SENSE OF URGENCY

So, it’s important to look for three major red flags. Number one: Emails written with a sense of urgency.

“Anytime you see or get that feeling of ‘Act now! Do it now! Now, now!’ Then that’s a problem,” says Mettler.

The scammer’s goal is to get you to react without thinking. So, beware of emails offering free gifts for a limited time.

BUSINESS YOU KNOW

Number two: Don’t assume it’s legit just because it’s a business you know.

“They take advantage of that. The big names you’re familiar with, you trust them. Maybe you’ve been there within the past couple days. Low and behold you’re now getting an email from them,” says Mettler.

ATTACHMENT OR LINK

Red flag number three: Emails requesting you to download an attachment or click on a link.

“Sometimes that’s all you have to do and there’s a Trojan or something in there. The next thing you know your computer is infected and your information has been stolen,” says Mettler.

Never open an attachment, click a link or provide too much information on the phone.

DO YOUR RESEARCH

“As a consumer you need to not make any hasty decisions. Say ‘Hey, I’m not gonna fall to your pressures. Let me think about it.’ While you’re thinking about it, check them out,” says Mettler.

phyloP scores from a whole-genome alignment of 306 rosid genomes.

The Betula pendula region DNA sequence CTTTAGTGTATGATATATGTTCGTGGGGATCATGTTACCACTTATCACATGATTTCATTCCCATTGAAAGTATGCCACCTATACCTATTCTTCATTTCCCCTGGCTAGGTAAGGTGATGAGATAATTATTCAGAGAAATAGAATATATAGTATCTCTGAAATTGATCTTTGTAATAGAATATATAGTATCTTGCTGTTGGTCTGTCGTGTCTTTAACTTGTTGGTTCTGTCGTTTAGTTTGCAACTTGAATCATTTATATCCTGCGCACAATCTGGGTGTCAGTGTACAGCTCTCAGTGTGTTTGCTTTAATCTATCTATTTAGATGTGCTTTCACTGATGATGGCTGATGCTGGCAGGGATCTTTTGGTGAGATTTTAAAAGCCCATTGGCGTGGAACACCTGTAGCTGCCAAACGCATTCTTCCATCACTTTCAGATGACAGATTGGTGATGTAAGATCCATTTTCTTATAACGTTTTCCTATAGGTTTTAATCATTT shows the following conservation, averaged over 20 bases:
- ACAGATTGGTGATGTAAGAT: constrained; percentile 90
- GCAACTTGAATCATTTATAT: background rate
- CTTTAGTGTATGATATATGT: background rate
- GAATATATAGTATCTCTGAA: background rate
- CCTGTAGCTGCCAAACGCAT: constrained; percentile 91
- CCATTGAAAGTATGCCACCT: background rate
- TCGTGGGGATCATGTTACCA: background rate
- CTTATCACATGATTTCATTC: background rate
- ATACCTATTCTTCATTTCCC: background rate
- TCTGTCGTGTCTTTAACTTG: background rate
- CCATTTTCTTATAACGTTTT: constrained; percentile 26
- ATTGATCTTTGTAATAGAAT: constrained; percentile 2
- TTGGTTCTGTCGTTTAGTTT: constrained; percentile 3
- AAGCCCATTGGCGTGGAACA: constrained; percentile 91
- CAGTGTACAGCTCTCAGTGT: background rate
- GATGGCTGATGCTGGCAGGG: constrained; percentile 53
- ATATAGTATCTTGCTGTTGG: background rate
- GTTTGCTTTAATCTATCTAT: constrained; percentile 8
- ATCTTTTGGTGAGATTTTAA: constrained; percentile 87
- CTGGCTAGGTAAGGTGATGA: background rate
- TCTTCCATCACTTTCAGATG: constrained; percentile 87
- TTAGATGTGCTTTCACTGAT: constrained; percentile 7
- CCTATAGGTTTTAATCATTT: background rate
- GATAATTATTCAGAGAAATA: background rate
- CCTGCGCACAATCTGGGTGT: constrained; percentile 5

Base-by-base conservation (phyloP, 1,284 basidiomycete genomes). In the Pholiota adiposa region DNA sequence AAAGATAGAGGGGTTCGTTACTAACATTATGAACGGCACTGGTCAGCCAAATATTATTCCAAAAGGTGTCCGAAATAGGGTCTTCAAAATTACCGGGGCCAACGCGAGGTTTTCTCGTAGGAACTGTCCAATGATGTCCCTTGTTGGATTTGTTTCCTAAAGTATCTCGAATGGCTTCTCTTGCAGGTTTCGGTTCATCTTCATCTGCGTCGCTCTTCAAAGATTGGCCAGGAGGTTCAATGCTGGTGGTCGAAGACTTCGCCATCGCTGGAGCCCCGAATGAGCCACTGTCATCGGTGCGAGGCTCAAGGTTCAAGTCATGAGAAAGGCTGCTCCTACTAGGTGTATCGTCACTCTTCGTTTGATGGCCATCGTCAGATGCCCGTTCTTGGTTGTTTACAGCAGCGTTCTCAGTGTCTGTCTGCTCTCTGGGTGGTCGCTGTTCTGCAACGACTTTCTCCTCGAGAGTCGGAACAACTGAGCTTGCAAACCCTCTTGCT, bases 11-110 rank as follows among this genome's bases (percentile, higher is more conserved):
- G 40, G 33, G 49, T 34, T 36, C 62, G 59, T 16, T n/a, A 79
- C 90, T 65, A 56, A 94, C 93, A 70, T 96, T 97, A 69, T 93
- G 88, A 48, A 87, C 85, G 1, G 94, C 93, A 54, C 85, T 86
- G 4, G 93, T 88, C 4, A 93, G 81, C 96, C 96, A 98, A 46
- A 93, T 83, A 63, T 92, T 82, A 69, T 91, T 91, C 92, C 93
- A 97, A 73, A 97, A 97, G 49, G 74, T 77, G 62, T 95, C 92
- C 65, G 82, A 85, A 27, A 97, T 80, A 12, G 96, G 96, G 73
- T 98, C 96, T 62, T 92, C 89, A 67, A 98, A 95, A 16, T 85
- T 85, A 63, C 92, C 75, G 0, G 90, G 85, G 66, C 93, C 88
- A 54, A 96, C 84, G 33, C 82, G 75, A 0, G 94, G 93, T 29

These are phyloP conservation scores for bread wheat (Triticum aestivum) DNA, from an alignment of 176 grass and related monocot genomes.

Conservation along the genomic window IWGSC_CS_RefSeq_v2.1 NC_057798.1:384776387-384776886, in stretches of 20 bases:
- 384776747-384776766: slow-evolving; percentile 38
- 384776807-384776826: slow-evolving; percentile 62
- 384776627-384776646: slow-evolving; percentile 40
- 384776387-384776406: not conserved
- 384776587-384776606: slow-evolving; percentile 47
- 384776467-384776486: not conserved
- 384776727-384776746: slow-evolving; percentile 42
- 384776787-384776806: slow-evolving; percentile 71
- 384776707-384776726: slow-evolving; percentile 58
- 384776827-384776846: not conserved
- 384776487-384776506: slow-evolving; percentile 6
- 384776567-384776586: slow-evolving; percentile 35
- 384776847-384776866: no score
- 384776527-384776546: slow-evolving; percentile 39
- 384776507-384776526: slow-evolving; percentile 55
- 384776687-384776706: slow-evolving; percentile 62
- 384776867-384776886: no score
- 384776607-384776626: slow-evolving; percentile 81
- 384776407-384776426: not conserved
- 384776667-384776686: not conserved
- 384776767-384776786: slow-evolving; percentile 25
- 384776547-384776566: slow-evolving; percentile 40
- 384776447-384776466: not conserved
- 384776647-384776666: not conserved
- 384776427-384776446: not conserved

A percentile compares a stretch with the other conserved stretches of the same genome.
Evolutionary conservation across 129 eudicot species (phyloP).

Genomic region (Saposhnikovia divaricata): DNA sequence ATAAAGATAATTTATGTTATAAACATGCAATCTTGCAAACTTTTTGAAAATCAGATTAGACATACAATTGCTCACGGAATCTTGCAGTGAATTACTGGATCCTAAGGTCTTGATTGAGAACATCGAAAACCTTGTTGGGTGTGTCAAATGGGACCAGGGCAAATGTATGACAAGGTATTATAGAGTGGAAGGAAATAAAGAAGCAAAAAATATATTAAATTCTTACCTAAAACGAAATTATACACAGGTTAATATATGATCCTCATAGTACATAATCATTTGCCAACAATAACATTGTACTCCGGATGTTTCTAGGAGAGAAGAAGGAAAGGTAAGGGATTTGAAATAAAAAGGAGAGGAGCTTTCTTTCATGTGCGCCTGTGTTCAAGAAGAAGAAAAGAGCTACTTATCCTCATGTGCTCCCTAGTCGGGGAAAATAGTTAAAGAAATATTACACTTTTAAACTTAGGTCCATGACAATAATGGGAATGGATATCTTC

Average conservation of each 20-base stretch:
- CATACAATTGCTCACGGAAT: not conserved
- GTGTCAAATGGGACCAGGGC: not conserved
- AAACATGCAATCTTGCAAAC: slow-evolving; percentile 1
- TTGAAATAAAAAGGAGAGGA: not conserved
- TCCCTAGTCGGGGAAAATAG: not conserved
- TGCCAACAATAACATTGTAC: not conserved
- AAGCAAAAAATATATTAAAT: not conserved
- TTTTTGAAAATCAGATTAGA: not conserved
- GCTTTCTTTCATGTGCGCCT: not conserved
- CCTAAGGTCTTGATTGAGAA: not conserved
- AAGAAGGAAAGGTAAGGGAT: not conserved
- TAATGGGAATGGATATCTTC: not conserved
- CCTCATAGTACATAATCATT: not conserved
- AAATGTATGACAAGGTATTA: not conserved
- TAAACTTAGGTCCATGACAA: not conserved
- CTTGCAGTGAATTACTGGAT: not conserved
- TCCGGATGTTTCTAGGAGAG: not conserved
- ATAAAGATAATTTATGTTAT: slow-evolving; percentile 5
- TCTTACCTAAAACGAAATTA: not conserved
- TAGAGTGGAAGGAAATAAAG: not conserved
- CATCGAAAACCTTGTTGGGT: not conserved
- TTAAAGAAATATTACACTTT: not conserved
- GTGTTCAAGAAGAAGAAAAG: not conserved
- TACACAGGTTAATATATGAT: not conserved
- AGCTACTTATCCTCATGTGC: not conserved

Mettler says you can always verify a phone call or email by contacting the business yourself.

“Your best option is to go directly to the website. Not the one they provided. The company’s actual website and call the company directly. Not any of the numbers or links that they’re providing,” says Mettler.

SHERRY CALLED

That’s what Sherry did. She was so afraid, she looked up the number for herself and called Best Buy.

“I just felt that I had just totally screwed up,” says Sherry. “Was there anything taken out of your account?” asks Tricia. “No,” says Sherry.

NOTHING SUSPICIOUS

The real Geek Squad ended up checking Sherry’s computer and fortunately didn’t find anything suspicious. Now she’s just hoping others learn from her mistake.

“You probably should just be paying attention to every email and where it originates from,” says Sherry.

BEST BUY STATEMENT